It is the end of the year already, the perfect time to reflect, to quantify…to make tons of infographics (of course!) This bunch was actually made about a month ago, but are just getting published now. Although perhaps these examples are more like “info-strations” than strict infographics (which is more of a defined, specific thing at this point, right?) It seems to me that infographics start with purely conceptual information and devise a symbolic language to express this information—though color, proportions, etc. The illustrations in this post, on the other hand, start and end in a more tangible real-world place. Each assignment (by virtue of coincidence) had a logical physical analog that I was able to use as a jumping-off-point. So infographic or illustration: these were made to marry the tangible, familiar ‘thingness’ of the subject with non-visual information made visible…which (fortunately) tends to be the type of surprising information that makes you realize that you know less about the thing than originally thought.
This first one was made for Fast Company and compares the manufacturing-to-consumer-to-
There are undoubtedly several things to be gleaned from this graphic, but the most salient thing for me is the notion that recyclability is not equal among recyclables. The product design itself must consider the entire manufacturing journey in order to achieve a significant benefit from its recyclability. Manufacturing efficiency must essentially be “built in.” Since manufacturing is something that happens in the landscape, connected by highways, I made two parallel islands showing the two differing bottle-journeys. Each step occurs at a different facility, so the steps are indicated by building stops in the loops.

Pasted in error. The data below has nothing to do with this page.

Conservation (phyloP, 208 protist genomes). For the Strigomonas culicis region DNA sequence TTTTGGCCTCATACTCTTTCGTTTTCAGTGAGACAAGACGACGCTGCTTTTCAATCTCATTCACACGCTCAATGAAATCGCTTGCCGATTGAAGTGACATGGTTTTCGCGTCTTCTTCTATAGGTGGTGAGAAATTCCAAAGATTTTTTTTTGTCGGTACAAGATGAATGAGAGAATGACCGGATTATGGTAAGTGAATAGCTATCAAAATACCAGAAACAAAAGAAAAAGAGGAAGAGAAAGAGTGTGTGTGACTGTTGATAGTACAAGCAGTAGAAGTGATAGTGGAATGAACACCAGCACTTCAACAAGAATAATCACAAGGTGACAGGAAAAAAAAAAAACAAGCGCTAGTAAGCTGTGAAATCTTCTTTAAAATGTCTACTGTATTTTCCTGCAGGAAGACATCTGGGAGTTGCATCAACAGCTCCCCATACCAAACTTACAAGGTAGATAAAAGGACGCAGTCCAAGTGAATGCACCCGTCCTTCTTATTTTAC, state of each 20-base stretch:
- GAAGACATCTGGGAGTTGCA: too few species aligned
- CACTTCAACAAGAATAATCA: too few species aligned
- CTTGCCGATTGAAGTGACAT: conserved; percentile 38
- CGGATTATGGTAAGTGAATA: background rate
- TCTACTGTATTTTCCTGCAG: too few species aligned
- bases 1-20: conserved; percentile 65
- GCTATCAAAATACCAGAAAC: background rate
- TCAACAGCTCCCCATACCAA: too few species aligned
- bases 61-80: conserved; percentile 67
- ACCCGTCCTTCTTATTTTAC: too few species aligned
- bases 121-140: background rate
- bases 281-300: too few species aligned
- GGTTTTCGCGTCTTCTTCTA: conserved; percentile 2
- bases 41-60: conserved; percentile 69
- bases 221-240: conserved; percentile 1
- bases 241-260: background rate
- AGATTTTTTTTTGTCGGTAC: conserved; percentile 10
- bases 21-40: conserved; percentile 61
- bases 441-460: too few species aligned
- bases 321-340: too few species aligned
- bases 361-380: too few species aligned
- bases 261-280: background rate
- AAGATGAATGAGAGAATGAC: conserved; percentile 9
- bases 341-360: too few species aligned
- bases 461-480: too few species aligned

Due to layout and text changes, the published graphic will look like this more-streamlined version:
This second illustration is for Wired UK and concerns content farms and e-book publishing. Apparently, large online booksellers (Amazon) are being overrun with titles that are not actually written by a human beings. Content farms, disguised as a single author, write a [miraculous!] hundreds of books a year by plagiarizing other sources and frankensteining it all together to form a new e-book. The super-human quantity of books that these so-called-writers author per year raises a red flag, but a qualitative glimpse is the really funny part. So, without further ado, I present to you the work of Mr. “Manuel Ortiz Braschi”, esteemed author on virtually every topic in the known world (or at least, the best-selling topics in the known world.) Here is what he’s got in Amazon on the Kindle, by category, displayed on a bookshelf:
For United Airlines’ in-flight magazine, Hemispheres, they approached me to illustrate a Christmas tree, by the numbers. It is a Christmas-tree shaped infographic about a world full of Christmas trees:
Apparently the world’s most expensive Christmas tree (thus far…and hopefully ever!) was an $11 million tree in Abu Dhabi. Islam is officially the state religion in UAE, but Abu Dhabi is also the richest city in the world… so why not?!
And here are two tiny illustrations for Wired UK, both of which accompany small blurbs in the front of the November and December issue.
This one compares the torque (power) of electric cars currently available on the market via illustrations of varying scales:
And this one reveals the decibel level of top popular songs over time— in the shape of a bar graph emanating from a speaker:
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